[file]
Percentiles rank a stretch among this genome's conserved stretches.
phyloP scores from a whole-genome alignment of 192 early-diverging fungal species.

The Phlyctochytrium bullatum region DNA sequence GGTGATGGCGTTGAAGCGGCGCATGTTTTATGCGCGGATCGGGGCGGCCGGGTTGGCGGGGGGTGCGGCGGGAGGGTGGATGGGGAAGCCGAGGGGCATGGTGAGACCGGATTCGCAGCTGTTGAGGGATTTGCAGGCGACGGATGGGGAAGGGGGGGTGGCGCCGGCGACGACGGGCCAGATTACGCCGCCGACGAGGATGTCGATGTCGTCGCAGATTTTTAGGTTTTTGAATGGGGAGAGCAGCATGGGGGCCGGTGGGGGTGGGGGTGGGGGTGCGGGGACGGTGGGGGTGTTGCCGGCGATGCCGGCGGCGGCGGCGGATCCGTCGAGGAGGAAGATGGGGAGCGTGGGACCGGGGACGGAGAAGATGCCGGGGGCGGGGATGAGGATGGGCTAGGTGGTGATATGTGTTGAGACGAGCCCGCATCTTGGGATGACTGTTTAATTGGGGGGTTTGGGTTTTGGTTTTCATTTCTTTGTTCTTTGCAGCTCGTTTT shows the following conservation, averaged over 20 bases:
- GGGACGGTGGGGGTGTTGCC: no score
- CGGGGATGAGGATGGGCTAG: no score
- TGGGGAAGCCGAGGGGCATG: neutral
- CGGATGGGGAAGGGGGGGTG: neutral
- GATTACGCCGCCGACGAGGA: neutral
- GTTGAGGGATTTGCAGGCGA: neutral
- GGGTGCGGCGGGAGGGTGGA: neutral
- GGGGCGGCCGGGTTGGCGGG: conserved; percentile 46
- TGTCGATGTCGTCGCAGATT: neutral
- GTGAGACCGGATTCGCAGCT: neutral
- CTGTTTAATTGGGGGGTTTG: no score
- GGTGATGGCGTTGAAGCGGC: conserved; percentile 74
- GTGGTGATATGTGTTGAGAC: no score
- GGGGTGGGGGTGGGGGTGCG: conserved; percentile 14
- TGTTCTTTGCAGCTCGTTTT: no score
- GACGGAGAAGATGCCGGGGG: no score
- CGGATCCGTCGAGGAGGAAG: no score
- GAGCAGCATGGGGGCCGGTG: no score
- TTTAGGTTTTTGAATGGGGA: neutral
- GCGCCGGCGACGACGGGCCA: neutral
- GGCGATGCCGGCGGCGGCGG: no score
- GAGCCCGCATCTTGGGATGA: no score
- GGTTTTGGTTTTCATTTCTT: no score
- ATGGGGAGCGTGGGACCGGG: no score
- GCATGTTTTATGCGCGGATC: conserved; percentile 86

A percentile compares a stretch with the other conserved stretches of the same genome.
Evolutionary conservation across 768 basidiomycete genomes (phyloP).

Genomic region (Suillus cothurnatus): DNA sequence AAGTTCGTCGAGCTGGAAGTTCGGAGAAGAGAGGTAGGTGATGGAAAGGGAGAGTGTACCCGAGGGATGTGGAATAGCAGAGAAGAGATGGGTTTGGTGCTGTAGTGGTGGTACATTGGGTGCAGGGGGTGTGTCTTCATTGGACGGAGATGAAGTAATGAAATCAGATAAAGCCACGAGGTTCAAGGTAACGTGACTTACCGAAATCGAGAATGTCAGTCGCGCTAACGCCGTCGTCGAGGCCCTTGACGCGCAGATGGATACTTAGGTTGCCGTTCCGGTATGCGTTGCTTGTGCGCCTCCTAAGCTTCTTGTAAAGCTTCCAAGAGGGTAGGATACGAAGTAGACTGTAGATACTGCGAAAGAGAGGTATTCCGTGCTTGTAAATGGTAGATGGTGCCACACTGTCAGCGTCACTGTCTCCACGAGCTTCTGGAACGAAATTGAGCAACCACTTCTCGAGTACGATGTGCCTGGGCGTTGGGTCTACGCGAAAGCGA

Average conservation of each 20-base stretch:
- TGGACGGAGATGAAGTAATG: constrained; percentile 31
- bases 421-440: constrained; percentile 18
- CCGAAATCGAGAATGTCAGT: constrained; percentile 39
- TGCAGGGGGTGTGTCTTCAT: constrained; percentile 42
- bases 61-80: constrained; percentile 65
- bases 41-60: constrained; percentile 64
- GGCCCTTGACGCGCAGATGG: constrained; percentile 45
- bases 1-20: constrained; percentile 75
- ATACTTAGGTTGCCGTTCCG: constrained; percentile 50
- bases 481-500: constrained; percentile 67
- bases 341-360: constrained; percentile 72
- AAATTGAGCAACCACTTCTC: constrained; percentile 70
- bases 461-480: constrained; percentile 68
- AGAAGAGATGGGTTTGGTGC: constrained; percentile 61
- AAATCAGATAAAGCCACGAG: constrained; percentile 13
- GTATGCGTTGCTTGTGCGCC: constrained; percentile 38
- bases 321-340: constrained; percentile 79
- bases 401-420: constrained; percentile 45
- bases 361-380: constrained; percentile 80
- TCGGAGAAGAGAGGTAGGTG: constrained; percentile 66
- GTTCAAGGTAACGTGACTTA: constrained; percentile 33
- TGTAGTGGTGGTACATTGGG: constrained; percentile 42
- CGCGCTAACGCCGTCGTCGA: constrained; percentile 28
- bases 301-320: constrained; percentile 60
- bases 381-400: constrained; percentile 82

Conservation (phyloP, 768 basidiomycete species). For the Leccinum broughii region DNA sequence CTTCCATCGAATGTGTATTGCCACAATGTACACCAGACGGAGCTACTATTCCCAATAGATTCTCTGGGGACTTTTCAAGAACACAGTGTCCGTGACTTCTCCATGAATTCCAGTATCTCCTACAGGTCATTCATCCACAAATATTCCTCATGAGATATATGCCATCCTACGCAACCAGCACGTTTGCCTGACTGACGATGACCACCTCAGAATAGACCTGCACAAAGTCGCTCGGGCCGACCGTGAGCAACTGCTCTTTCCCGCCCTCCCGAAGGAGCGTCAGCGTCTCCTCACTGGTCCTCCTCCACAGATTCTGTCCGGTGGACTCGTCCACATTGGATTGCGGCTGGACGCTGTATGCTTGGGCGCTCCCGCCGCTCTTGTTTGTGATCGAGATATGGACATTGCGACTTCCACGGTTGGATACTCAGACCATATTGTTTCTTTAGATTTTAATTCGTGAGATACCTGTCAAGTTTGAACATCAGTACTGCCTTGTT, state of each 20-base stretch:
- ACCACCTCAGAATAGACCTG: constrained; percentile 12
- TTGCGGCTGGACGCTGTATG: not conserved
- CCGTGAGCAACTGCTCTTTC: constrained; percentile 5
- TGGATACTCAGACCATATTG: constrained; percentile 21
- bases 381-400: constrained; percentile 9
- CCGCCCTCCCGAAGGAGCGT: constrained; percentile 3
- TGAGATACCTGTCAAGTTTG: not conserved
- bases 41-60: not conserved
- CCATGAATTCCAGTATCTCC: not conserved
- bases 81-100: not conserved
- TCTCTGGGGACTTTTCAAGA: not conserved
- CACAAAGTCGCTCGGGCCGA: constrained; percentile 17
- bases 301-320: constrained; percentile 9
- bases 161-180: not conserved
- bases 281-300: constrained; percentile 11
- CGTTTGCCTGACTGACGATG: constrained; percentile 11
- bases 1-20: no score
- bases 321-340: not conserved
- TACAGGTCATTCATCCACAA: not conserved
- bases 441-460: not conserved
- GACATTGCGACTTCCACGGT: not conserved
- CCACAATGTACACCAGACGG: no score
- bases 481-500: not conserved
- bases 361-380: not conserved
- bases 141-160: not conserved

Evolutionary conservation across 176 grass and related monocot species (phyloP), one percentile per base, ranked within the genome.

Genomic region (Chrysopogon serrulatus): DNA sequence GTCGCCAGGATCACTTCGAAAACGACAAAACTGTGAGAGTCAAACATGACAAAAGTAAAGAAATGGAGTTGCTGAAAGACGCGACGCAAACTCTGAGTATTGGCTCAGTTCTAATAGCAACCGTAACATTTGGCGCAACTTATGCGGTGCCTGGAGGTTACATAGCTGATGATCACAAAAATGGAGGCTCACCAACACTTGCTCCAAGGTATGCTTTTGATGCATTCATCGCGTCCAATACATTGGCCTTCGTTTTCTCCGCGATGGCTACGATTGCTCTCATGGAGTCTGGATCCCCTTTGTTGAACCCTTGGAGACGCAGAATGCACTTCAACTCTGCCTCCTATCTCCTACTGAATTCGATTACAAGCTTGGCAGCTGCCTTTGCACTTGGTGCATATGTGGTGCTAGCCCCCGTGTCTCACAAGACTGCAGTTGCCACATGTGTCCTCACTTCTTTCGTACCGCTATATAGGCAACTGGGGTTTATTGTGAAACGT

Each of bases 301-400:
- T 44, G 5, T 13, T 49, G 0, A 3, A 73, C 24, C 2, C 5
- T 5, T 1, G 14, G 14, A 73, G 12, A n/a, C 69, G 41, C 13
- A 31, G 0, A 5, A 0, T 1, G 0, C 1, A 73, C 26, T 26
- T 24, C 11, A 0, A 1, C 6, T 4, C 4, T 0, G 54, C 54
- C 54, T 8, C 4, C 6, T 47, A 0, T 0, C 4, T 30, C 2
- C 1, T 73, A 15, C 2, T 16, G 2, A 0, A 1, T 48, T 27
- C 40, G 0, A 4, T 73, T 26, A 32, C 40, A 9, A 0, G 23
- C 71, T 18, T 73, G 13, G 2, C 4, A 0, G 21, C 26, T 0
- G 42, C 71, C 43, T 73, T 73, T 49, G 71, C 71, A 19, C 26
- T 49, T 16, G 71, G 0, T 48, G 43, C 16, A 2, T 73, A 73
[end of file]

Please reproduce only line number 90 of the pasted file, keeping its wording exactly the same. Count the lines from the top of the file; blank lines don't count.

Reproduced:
- T 24, C 11, A 0, A 1, C 6, T 4, C 4, T 0, G 54, C 54